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What You Need to Know About Diabetic Ketoacidosis

Watch for these signs & symptoms in order to avoid DKA, a potentially life-threatening complication of diabetes.

Introduction

Diabetic ketoacidosis (DKA) is a serious, potentially life-threatening complication of diabetes. When the body does not have enough insulin to process sugar for energy, the liver will begin to break down fat and produce molecules called ketones for fuel. These ketones accumulate rapidly in the blood, creating a dangerously acidic environment that can make one seriously ill.

Causes of DKA

Our bodies require fuel in order to function. In a healthy individual, the body will use sugar for fuel because it is easy to break down and provides significant amounts of energy. The breakdown of sugar requires a steady supply of insulin—a hormone that allows the sugar in our blood to enter our cells as fuel. Without insulin, sugar cannot leave the bloodstream, leading to high sugar levels in the blood. This process is known as diabetes.

When diabetes prevents the body from using sugar as a fuel source, the liver will begin to rapidly break down fat stores and produce ketones for energy instead. These ketones are produced faster than they can be burned and accumulate at toxic levels in the blood. This ketone accumulation causes the blood to become acidic, resulting in diabetic ketoacidosis.

DKA occurs most often in type I diabetes but can occasionally develop in individuals with advanced type II diabetes.

Events that might trigger DKA include:

  • Illness. Being sick and not eating enough food can make diabetes difficult to manage.
  • Mismanaged insulin. Missing insulin doses, a clogged insulin pump, or incorrect insulin doses can cause DKA.
  • Undiagnosed diabetes. DKA can occur in people who don’t know they have type I diabetes.

Other events such as a heart attack, stroke, surgery, alcohol or drug use, trauma, or medications can trigger DKA.

Signs & Symptoms

Recognizing the early signs of DKA and seeking treatment right away will reduce the risk of developing serious complications. Some of the most common symptoms include:

  • Severe thirst and dry mouth
  • Frequent urination
  • High blood sugar
  • Moderate to high levels of ketones in the urine

Later symptoms of DKA, which indicate that the condition is worsening and you need to closely watch for, are:

  • Nausea and vomiting
  • Fast, deep breathing
  • Flushed face
  • Fruity-smelling breath
  • Headache and fatigue
  • Muscle aches or stiffness
  • Abdominal pain

The onset of DKA is a medical emergency and must be treated by a trained healthcare provider. If you experience any of the symptoms above, seek medical attention right away.

Complications

When treated early, most individuals with DKA recover within 24-48 hours with little to no long-term effects. If left untreated, DKA can lead to death or severe complications, including kidney failure, brain swelling (encephalopathy), heart attack, coma, stroke, infection, or respiratory failure. Severe complications require longer hospital stays—typically in the ICU—and may result in irreversible organ damage.

Treatment

The goal of DKA treatment is to stop the body’s production of ketones and eliminate excess acid in the blood. This is achieved by reintroducing insulin to the body to slowly lower blood sugar.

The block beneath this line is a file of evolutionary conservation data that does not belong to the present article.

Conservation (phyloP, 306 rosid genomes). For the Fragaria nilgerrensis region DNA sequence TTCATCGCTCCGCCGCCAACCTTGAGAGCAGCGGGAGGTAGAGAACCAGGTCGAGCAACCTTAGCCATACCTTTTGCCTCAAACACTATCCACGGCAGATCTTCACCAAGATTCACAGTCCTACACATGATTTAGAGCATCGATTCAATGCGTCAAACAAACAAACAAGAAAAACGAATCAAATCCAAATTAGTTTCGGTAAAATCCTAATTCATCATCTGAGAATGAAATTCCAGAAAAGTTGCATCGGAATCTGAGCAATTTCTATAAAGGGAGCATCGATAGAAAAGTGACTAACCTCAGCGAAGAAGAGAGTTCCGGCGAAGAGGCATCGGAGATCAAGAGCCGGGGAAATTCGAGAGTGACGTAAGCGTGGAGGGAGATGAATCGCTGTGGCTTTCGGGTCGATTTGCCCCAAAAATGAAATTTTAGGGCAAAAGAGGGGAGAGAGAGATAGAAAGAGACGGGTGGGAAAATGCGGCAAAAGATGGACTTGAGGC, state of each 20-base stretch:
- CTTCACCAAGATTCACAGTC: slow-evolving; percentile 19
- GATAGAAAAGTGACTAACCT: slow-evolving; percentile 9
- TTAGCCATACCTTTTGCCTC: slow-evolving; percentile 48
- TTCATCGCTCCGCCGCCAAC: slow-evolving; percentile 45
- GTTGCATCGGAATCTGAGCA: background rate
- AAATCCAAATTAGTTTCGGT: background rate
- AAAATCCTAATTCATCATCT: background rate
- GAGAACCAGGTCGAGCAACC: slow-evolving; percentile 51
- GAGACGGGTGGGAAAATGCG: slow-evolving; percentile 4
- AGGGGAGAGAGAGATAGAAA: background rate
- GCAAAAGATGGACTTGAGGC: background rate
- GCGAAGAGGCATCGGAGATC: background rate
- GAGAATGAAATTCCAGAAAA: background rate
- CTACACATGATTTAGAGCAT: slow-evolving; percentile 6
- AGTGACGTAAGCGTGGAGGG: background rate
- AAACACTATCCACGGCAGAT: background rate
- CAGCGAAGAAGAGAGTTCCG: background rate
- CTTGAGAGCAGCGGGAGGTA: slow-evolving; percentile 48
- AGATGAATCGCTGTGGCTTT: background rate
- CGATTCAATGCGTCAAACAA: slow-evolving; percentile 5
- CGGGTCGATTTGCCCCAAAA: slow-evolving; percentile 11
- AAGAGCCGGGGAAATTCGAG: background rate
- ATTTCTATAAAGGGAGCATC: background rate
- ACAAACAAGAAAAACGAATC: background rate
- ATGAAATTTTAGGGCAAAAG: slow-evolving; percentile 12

Treatment requires close monitoring of vital signs, blood sugar, and other lab values such as electrolytes and blood acid levels (pH). The medical team will provide insulin and IV fluids with supplemental electrolytes to allow a gradual and controlled improvement in lab values. Your doctor may prescribe additional medications if an underlying illness triggered DKA.

If you are vomiting, you will not be allowed to eat or drink anything until your symptoms improve. Continued vomiting will worsen electrolyte imbalances and prolong treatment. Mouth swabs dipped in cold water or an oral moisturizer can help relieve the discomfort of dry mouth.

Safe treatment of DKA must be performed under the supervision of a trained medical team. Do not attempt to treat this condition yourself; doing so can lead to dangerous changes in electrolyte balance.

Prevention

If you have diabetes, it is important to understand the steps you can take to prevent DKA.

  • Have a “sick day” plan. Illness and insulin mismanagement is the most common cause of DKA. Talk with your doctor about establishing a medication plan for days when you are sick and not eating as much as usual. If you are vomiting and unable to hold fluids or food, notify your doctor. You may need additional medical support to prevent DKA from occurring.
  • Check your blood sugar and urine ketones. Checking blood sugar levels multiple times a day is necessary for the proper management of diabetes. If you notice your blood sugar is unusually high, a quick urine ketone test can help determine if DKA is developing. Ketone tests can be purchased at most major pharmacies. Notify your doctor right away if your blood sugar is higher than normal and you have moderate to high levels of ketones in your urine.
  • Take medications as prescribed. Always take your medications as prescribed, even if you are feeling well. If you have an insulin pump, ensure the tubing is free of kinks or clogs, and replace tubing right away if necessary.

Sources

“Diabetic Ketoacidosis.” Centers for Disease Control and Prevention, Centers for Disease Control and Prevention, 25 Mar. 2021, https://www.cdc.gov/diabetes/basics/diabetic-ketoacidosis.html

“Diabetic Ketoacidosis.” MedlinePlus, U.S. National Library of Medicine, 26 Jan. 2020, https://medlineplus.gov/ency/article/000320.htm

“DKA (Ketoacidosis) & Ketones.” American Diabetes Association, https://www.diabetes.org/diabetes/complications/dka-ketoacidosis-ketones

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